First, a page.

But the most interesting ethical fiasco on this date that my research stumbled onto involved one of the great jerks of American history, General Charles Lee (no relation to that other General Lee).

On December 13, 1776, American General Charles Lee, a talented and experienced leader but a complete and irredeemable ass, left his army to find some prostitute services atat Widow White’s Tavern in Basking Ridge, New Jersey. Though General Washington had told Lee to expedite his movements across New Jersey in order to reinforce Washington’s position on the Delaware River. Lee, who was angry that the less experienced Washington had been given command of the Continental Army, defied him and his duties.

Lee rode to Widow White’s tavern with a minimal guard, and General Banastre Tarleton and the 16th Queen’s Light Dragoons captured him two days later. Lee reported to Valley Forge upon his release in May 1778, and after a series of arguments with Washington, was suspended from the army in December 1778 and dismissed in 1780. About a century later, it was discovered that Lee had drafted battle plans for the British to use against the American forces while he was held captive.


11 thoughts on “Sunday Morning Ethics Warm-Up, 12/13/20: Sick Dog Edition

  1. Any progress on the finale of the Pandemic Creates A Classic and Difficult Ethics Conflict?

    “The decision to include, among other sectors, outdoor dining and limiting that, turning to restaurants to deliver and provide takeout options instead, really has to do with the goal of trying to keep people at home,” Ghaly said during a briefing on Tuesday. He noted that “we have worked hard with that industry to create safer ways for outdoor dining to happen.”

  2. The same Lee who later butted heads with Washington on the battlefield at Monmouth, and definitely NO relation to Henry “light horse Harry” Lee, father of Robert E.

  3. Some type of anxiety, maybe? Is this the time of year Spuds might associate with his previous period of neglect? I hope he feels better soon.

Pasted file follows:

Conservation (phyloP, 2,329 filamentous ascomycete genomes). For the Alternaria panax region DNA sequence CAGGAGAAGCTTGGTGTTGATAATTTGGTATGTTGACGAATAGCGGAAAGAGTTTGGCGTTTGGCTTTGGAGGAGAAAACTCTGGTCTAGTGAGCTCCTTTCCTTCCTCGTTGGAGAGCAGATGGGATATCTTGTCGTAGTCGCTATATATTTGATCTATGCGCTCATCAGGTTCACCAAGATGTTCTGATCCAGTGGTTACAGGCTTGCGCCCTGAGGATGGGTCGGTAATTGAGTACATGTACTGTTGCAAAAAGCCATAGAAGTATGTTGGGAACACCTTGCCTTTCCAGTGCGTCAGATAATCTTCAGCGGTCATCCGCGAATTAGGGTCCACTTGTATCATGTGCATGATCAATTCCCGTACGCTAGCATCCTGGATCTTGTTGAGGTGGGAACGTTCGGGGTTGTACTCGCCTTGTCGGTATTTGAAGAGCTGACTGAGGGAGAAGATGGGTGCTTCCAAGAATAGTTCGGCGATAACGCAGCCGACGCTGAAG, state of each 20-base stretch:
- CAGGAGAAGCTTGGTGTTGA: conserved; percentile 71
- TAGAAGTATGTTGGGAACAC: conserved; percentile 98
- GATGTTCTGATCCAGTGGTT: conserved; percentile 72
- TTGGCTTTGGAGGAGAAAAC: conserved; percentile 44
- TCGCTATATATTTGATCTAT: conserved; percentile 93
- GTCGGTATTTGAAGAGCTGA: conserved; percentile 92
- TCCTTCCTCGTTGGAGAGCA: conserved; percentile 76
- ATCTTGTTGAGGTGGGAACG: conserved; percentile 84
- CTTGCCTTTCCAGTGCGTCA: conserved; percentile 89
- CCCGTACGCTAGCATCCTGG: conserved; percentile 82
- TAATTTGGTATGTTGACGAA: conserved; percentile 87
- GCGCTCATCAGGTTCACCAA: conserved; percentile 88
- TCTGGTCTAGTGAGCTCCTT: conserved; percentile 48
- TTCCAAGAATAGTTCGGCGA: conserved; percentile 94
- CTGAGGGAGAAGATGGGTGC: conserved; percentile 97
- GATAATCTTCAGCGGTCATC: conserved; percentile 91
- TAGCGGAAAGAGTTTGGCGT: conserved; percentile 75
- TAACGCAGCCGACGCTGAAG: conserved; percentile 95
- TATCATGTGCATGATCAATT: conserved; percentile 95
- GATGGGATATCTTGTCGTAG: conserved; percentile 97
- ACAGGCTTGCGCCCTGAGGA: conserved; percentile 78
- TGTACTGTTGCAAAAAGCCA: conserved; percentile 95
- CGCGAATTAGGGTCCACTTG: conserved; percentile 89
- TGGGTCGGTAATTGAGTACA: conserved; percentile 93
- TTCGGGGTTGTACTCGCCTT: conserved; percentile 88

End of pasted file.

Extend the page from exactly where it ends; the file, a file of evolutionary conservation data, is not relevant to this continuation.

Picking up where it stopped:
4. Could it be an allergic reaction to something? Did his diet recently change? Could he have eaten something, or been bitten or stung by something, outside?

    I tried putting the symptoms into a variety of online veterinary symptom checkers, (as perhaps you did too?). It wasn’t particularly useful. None of the Vet symptom checkers I found seem to have the capability of combining various symptoms into one check. One good suggestion I found, though, was to take videos of his behavior so you have something to show to the doctor.

  5. Best of luck with Spuds — I hope this is something he quickly gets over.

    6)All I can say to that is ugh. Not one of those ‘Today in History’ days you really want to come across.

  6. The WSJ’s obituary for Charley Pride was a textbook example of anti-“anti-racism”:

    …“They used to ask me how it feels to be the ‘first colored country singer,’” he told the Dallas Morning News in 1992. “Then it was ‘first Negro country singer;’ then ‘first Black country singer.’ Now I’m the ‘first African-American country singer.’ That’s about the only thing that’s changed. This country is so race-conscious, so ate-up with colors and pigments. I call it ‘skin hangups’—it’s a disease.”

    Mr. Pride was raised in Sledge, Miss., the son of a sharecropper. He had seven brothers and three sisters.

    In 2008, while accepting a Lifetime Achievement Award as part of the Mississippi Governor’s Awards for Excellence in the Arts, Mr. Pride said he never focused on race.

    “My older sister one time said, ‘Why are you singing THEIR music?’” Mr. Pride said. “But we all understand what the y’all-and-us-syndrome has been. See, I never as an individual accepted that, and I truly believe that’s why I am where I am today.”…

    —To ensure that Mr. Pride was judged on his music and not his race, his first few singles were sent to radio stations without a publicity photo. After his identity became known, a few country radio stations refused to play his music.

    For the most part, though, Mr. Pride said he was well-received. Early in his career, he would put white audiences at ease when he joked about his “permanent tan.”

    “Music is the greatest communicator on the planet Earth,” he said in 1992. “Once people heard the sincerity in my voice and heard me project and watched my delivery, it just dissipated any apprehension or bad feeling they might have had.”

    Throughout his career, he sang positive songs instead of sad ones often associated with country music.

    “Music is a beautiful way of expressing oneself and I truly believe music should not be taken as a protest,” he told the Associated Press in 1985. “You can go too far in anything—singing, acting, whatever—and become politicized to the point you cease to be an entertainer.”…

    …“I’d like to be remembered as a good person who tried to be a good entertainer and made people happy, was a good American who paid his taxes and made a good living,” he said in 1985. “I tried to do my best and contribute my part.”

    He is survived by his wife, Rozene, whom he married in 1956; three children, Kraig, Dion and Angela; and several grandchildren.

    Charley Pride was a true American. May he Rest in Peace.

    • I was very surprised to see how popular he was before “Kiss An Angel Good Morning” came out in 1971. He had been near the top of the country charts since 1966. He was a guest on the very first Hee Haw episode in 1969.